Skeetz Guilbeau of Basin City has attained the highest rank possible -- cadet colonel -- with the Civil Air Patrol, an achievement retired astronaut Bonnie Dunbar called "a role model we want to instill in generations to come."
Dunbar, who praised Guilbeau for his persistence as a teenager in achieving his goal, was the guest speaker at the award ceremony Saturday at the Richland First Baptist Church.
Guilbeau said he knew from the first day he joined the Tri-Cities Composite Squadron almost six years ago that he wanted to win the Gen. Spaatz Award, which recognizes cadets who achieve the rank of cadet colonel.
Guilbeau is the sixth cadet from the Tri-Cities since the early 1970s to become a cadet colonel. Less than 30 cadets from Washington have achieved that rank, said Deborah Kawaguchi, commander of the Tri-City squadron.
"Less than one half of one percent of cadets in the Civil Air Patrol receive the Spaatz Award," Kawaguchi said.
Dunbar, who completed five missions on NASA's space shuttle program and who grew up on a small farm in Outlook near Sunnyside, called for more youth to pursue careers in science and engineering. She noted that her childhood interest in space led to a lifetime goal of being an astronaut.
Dunbar said Guilbeau is a role model for young people emulate in working hard to achieve their personal goals.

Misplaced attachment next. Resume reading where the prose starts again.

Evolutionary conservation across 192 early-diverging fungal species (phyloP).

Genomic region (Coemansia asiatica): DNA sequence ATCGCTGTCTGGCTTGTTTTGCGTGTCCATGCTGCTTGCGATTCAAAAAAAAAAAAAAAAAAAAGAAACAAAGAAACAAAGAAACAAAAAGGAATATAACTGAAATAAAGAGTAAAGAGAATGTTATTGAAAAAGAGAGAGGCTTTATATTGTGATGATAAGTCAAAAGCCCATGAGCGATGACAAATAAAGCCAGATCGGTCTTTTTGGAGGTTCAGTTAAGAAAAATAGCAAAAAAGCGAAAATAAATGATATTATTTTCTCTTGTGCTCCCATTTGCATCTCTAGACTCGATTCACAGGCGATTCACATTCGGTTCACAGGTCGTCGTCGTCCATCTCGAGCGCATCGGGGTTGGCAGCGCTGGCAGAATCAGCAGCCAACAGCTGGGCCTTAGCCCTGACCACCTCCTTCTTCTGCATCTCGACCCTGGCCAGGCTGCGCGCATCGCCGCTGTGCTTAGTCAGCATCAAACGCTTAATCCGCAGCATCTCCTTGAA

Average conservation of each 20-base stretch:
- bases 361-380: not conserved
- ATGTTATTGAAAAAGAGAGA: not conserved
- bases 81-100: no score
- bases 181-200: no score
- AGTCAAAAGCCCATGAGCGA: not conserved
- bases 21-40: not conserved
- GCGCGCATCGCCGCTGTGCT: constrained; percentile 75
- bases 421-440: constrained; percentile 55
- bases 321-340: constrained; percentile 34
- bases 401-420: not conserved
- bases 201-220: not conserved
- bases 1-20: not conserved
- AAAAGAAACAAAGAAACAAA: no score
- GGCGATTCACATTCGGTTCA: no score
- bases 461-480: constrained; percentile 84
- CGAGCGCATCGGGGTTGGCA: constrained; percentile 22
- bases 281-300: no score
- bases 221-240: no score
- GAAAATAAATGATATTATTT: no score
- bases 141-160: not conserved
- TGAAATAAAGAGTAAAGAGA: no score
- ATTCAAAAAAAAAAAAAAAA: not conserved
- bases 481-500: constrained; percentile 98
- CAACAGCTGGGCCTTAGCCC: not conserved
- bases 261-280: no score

The U.S. has fallen behind in producing engineers, with China and India turning out far more each year, Dunbar said.
Dunbar, who studied ceramics engineering, worked on building the space shuttle Columbia when she was 28.
"How lucky I was a few years later when I got to fly on it," she said to approximately 120 people who attended the award presentation.
Dunbar noted that The New York Times in 1920 ridiculed Robert Goddard's speech about a rocket some day reaching the moon.
But the newspaper apologized to Goddard, who became known as the father of rocketry, four decades later when astronaut Neil Armstrong became the first man on the moon.
The lesson, Dunbar said, is to work hard and not give up.
In accepting the Spaatz Award, Guilbeau commented that perseverance was a family value growing up. "My father said even in the darkest days keep pressing ahead," he said.
Guilbeau recalled that as a cadet he didn't run the fastest or have the highest test scores. But he persisted: pressing on to finish the challenge, the 30 tests about aerospace and leadership, and training to meet the physical fitness requirements.
"I had to miss a few parties and social events" as a teenager, he said.
Fellow Tri-Cities Composite Squadron cadet, now Army Capt. Gedaliah Scharold of Ft. Riley, Kan., advised Guilbeau to work hard and be ready to make sacrifices.
"Understand you have to go through the fire to get the gold. Go for the gold. Apply yourself and see how far you can go," Scharold said.
Guilbeau, who as a home-schooled student will graduate in May, also expects to receive an Associate of Applied Science degree in June from Columbia Basin College in Pasco, where he is a Running Start student.
He is the son of Jodii and Mark Guilbeau of Basin City.
Other Tri-Cities cadets who have earned rank of cadet colonel through the years are Tim Hankins, Josh McIntyre, Zach Miller, Paul Kawaguchi and Lisa Deibler. Each of them sent a congratulatory note to Guilbeau.
Gen. Carl A. Spaatz was the first Chief of Staff of the Air Force. He commanded the Allied air campaign against the Nazis during World War II and was in command in the Pacific Theater during the atomic bombing of Japan. He also served as first chairman of the Civil Air Patrol National Board.